Additive Manufacturing Titanium

3-D manufactured titanium produces surfaces without tools or devices. It also enables options for surface design and intricacies that were previously impossible. In addition, additive manufactured titanium implants are so precise they don’t require reshaping processes.

Advantages
• Wide selection of shapes, structures, and styles
• Precise fitting accuracy
• Exceptionally stability
• Osteoconductive structures are possible
• Complete design freedom for the material and its surface
• Quick operation
• Steam sterilization

Limitations
• Additional material work is required for revision surgeries
• Intraoperative cutting to length is exceptionally difficult

 

Titanium Mesh

The special microstructure of titanium mesh allows it to be used in three-dimensional deep draw applications. A thermal process helps maintain the closed structure, which means that this material is both stable and intact while still offering excellent biocompatibility with bone apposition potential.

Advantages
• Very good biocompatibility, potential for vascularization
• Good mechanical properties
• Ease of manufacturing and cutting to size
• Bone cell apposition potential
• Relatively low price level
• No other plates required for fixation
• Steam sterilization (autoclavable)

Limitations
• No three-dimensional bone substitute
• Need for tools

 

Solid Titanium

Solid titanium is a high-strength reconstruction alternative to titanium mesh. Even though it has been widely supplanted by titanium mesh in recent years, it offers several advantages in specific fields of use, such as in relation to the mechanical protective function.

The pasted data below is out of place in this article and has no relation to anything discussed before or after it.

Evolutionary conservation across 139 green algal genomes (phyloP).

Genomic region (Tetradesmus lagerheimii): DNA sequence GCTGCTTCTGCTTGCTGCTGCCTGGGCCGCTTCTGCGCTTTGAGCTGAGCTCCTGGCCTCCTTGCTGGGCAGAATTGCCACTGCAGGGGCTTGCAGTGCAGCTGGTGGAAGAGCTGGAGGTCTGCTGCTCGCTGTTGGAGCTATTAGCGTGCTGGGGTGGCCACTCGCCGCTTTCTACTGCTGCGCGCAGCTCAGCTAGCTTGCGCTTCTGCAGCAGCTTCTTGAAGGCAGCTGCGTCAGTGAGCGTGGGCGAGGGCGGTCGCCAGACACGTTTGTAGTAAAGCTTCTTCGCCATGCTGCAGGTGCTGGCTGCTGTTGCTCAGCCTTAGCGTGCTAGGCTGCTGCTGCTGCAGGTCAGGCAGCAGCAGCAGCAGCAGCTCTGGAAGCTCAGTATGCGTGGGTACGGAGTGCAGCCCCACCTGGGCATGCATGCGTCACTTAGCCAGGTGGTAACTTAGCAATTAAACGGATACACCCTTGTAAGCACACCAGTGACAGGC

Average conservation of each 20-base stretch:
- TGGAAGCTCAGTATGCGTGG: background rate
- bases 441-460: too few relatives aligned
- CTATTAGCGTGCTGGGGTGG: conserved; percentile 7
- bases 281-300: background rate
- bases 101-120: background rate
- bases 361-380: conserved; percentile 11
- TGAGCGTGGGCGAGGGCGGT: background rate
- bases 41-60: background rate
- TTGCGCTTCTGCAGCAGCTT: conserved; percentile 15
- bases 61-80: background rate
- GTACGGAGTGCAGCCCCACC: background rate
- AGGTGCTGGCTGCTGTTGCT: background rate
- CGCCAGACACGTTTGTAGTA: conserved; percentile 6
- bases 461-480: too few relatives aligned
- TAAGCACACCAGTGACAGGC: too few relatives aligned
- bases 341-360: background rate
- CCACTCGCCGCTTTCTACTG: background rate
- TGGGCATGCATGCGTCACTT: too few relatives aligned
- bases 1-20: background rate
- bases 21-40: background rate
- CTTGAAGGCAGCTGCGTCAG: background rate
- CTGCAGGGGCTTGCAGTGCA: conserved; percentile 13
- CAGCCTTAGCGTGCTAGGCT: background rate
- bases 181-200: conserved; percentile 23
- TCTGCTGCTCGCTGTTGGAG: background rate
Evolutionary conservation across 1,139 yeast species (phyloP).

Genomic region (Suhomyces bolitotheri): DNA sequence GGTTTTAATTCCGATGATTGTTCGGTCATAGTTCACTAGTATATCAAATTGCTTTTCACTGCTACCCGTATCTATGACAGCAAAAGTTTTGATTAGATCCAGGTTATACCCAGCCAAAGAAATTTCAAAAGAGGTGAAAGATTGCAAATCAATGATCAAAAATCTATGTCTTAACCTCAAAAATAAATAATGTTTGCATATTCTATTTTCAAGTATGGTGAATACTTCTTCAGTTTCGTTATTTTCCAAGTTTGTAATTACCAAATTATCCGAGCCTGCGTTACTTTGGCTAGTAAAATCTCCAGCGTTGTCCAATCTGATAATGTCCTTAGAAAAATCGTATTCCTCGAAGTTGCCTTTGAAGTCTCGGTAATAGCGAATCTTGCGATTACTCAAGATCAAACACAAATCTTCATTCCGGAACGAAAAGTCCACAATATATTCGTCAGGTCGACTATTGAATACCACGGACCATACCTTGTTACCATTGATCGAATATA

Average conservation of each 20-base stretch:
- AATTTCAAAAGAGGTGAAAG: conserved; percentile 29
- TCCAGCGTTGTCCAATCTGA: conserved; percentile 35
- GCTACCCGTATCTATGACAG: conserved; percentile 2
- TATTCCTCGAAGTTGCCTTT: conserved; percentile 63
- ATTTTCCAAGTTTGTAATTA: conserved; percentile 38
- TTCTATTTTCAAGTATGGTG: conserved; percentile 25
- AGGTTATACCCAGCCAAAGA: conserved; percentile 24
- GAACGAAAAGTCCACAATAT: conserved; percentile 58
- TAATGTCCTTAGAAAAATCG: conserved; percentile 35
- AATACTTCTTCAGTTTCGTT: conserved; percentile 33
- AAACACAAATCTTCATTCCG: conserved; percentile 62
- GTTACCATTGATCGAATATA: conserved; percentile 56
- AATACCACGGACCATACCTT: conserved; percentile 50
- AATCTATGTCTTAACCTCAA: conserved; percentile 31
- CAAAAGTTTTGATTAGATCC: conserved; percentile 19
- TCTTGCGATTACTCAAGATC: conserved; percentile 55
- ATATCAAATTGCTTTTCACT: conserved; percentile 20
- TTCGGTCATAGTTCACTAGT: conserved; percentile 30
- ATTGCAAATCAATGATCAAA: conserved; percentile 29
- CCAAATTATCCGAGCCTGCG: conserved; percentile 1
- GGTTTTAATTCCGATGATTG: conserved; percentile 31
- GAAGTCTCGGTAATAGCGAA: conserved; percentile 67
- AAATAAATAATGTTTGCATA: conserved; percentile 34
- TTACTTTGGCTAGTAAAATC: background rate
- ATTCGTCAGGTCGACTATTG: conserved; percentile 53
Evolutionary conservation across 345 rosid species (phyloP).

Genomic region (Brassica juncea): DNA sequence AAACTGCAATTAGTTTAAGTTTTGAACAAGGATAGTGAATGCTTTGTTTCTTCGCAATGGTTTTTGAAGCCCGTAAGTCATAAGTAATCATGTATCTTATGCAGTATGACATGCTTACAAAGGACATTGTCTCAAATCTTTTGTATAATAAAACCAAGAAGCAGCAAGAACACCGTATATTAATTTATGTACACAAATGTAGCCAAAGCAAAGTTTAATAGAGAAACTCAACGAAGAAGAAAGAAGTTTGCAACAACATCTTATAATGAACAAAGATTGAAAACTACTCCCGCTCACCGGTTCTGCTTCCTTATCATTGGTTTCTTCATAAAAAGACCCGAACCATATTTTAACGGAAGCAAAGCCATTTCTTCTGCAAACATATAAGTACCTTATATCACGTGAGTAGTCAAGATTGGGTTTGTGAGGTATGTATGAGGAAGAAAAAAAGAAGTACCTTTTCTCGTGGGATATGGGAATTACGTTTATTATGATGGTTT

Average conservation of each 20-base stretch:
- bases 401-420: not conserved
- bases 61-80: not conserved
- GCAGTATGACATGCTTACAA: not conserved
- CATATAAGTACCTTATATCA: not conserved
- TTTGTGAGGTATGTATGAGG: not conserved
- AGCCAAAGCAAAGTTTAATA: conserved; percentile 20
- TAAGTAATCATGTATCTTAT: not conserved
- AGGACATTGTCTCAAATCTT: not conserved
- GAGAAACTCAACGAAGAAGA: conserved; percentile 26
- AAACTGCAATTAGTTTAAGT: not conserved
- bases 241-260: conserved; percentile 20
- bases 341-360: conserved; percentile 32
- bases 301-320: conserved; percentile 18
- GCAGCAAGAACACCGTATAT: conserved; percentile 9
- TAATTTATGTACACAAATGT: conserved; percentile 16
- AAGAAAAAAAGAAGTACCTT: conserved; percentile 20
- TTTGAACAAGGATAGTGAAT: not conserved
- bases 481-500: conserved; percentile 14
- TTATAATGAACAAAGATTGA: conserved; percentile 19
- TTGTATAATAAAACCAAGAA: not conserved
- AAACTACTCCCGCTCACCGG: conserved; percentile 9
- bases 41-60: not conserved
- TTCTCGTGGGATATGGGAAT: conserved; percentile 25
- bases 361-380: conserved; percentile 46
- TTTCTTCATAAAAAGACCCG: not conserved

Advantages
• Best mechanical protective function
• High-strength reconstruction alternative
• No plates required for fixation
• Steam sterilization

Limitations
• Increased thermal conductivity
• Post-operative bending is not possible
• Post-operative cutting to size is not possible

 

PEEK

PEEK is a high-performing thermostable plastic. Its physical properties are similar to the cortical bone’s in humans, making PEEK the most frequently used in orthopedics. PEEK implants can be manufactured to be completely solid or contain holes.

Advantages
• Highly elastic, yet very strong and impact resistant at the same time
• Optimal protective function for patients
• No increase in thermal sensitivity
• Low weight
• Resistant to gamma radiation and magnetic resonance imaging (MRI)
• Low artifact formation in X-rays
• Three-dimensional bone replacement
• Steam sterilization

Limitations
• Only conditional cell apposition potential
• Intraoperative adjustment or cutting to size is only possible with additional effort
• Requires further plates for fixation

 

Unrivaled Expertise in Medical-grade PEEK Devices

Machining complex medical parts and devices takes more than precision. It takes unrivaled expertise. The medical industry is fast-paced and cutting-edge with technology challenges. Precision plastics like PEEK implants play a key role in meeting the demands of the industry.

 

PEEK and other precision plastics are highly sought after for their radiolucency, biocompatibility, and sanitation. Time is of the essence in healthcare, especially with traumas like orbital reconstruction. These types of surgery demand a quick turnaround on design and manufacturing to lessen surgical downtime.

 

At AIP, we make it our priority to set the highest standards of quality and sanitation for our customers in the healthcare industry. Quality assurance is an integral part of our process and we address it at every step of your project from beginning to end.